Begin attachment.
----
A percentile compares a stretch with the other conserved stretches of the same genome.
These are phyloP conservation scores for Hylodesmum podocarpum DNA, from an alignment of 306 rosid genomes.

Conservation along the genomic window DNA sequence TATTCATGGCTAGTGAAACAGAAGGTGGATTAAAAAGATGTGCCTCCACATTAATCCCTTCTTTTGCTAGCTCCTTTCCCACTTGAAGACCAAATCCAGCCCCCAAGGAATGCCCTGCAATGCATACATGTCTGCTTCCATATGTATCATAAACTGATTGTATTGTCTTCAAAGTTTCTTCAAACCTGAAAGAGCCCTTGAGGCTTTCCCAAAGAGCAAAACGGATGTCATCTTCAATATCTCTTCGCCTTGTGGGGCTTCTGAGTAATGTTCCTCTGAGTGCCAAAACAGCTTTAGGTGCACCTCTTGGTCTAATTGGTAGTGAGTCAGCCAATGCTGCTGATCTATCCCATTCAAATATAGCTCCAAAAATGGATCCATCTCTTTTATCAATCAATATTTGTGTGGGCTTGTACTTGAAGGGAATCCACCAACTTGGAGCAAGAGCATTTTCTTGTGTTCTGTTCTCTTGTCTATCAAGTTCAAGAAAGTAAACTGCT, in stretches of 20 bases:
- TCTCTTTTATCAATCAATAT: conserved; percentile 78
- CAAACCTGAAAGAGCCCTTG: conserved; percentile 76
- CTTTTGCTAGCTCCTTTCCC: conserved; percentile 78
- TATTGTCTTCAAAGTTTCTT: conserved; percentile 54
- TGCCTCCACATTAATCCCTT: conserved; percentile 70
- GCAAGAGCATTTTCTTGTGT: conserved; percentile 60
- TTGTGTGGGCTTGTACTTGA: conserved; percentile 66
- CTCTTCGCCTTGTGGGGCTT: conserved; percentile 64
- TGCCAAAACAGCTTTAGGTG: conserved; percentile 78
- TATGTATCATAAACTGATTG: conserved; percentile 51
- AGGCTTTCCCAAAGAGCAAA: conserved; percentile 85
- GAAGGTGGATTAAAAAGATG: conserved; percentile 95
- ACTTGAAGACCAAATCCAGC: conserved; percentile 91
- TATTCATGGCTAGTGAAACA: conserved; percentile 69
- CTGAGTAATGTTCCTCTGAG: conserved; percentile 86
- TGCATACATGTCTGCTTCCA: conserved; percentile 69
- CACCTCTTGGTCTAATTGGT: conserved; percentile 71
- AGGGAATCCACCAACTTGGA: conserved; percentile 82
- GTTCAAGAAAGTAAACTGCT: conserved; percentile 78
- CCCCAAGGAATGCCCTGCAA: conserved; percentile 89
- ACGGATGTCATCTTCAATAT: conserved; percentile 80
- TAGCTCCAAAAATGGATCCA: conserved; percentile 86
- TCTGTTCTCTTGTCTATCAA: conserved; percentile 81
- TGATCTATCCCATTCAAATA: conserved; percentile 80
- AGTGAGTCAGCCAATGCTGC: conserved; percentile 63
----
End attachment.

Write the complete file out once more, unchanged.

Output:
A percentile compares a stretch with the other conserved stretches of the same genome.
These are phyloP conservation scores for Hylodesmum podocarpum DNA, from an alignment of 306 rosid genomes.

Conservation along the genomic window DNA sequence TATTCATGGCTAGTGAAACAGAAGGTGGATTAAAAAGATGTGCCTCCACATTAATCCCTTCTTTTGCTAGCTCCTTTCCCACTTGAAGACCAAATCCAGCCCCCAAGGAATGCCCTGCAATGCATACATGTCTGCTTCCATATGTATCATAAACTGATTGTATTGTCTTCAAAGTTTCTTCAAACCTGAAAGAGCCCTTGAGGCTTTCCCAAAGAGCAAAACGGATGTCATCTTCAATATCTCTTCGCCTTGTGGGGCTTCTGAGTAATGTTCCTCTGAGTGCCAAAACAGCTTTAGGTGCACCTCTTGGTCTAATTGGTAGTGAGTCAGCCAATGCTGCTGATCTATCCCATTCAAATATAGCTCCAAAAATGGATCCATCTCTTTTATCAATCAATATTTGTGTGGGCTTGTACTTGAAGGGAATCCACCAACTTGGAGCAAGAGCATTTTCTTGTGTTCTGTTCTCTTGTCTATCAAGTTCAAGAAAGTAAACTGCT, in stretches of 20 bases:
- TCTCTTTTATCAATCAATAT: conserved; percentile 78
- CAAACCTGAAAGAGCCCTTG: conserved; percentile 76
- CTTTTGCTAGCTCCTTTCCC: conserved; percentile 78
- TATTGTCTTCAAAGTTTCTT: conserved; percentile 54
- TGCCTCCACATTAATCCCTT: conserved; percentile 70
- GCAAGAGCATTTTCTTGTGT: conserved; percentile 60
- TTGTGTGGGCTTGTACTTGA: conserved; percentile 66
- CTCTTCGCCTTGTGGGGCTT: conserved; percentile 64
- TGCCAAAACAGCTTTAGGTG: conserved; percentile 78
- TATGTATCATAAACTGATTG: conserved; percentile 51
- AGGCTTTCCCAAAGAGCAAA: conserved; percentile 85
- GAAGGTGGATTAAAAAGATG: conserved; percentile 95
- ACTTGAAGACCAAATCCAGC: conserved; percentile 91
- TATTCATGGCTAGTGAAACA: conserved; percentile 69
- CTGAGTAATGTTCCTCTGAG: conserved; percentile 86
- TGCATACATGTCTGCTTCCA: conserved; percentile 69
- CACCTCTTGGTCTAATTGGT: conserved; percentile 71
- AGGGAATCCACCAACTTGGA: conserved; percentile 82
- GTTCAAGAAAGTAAACTGCT: conserved; percentile 78
- CCCCAAGGAATGCCCTGCAA: conserved; percentile 89
- ACGGATGTCATCTTCAATAT: conserved; percentile 80
- TAGCTCCAAAAATGGATCCA: conserved; percentile 86
- TCTGTTCTCTTGTCTATCAA: conserved; percentile 81
- TGATCTATCCCATTCAAATA: conserved; percentile 80
- AGTGAGTCAGCCAATGCTGC: conserved; percentile 63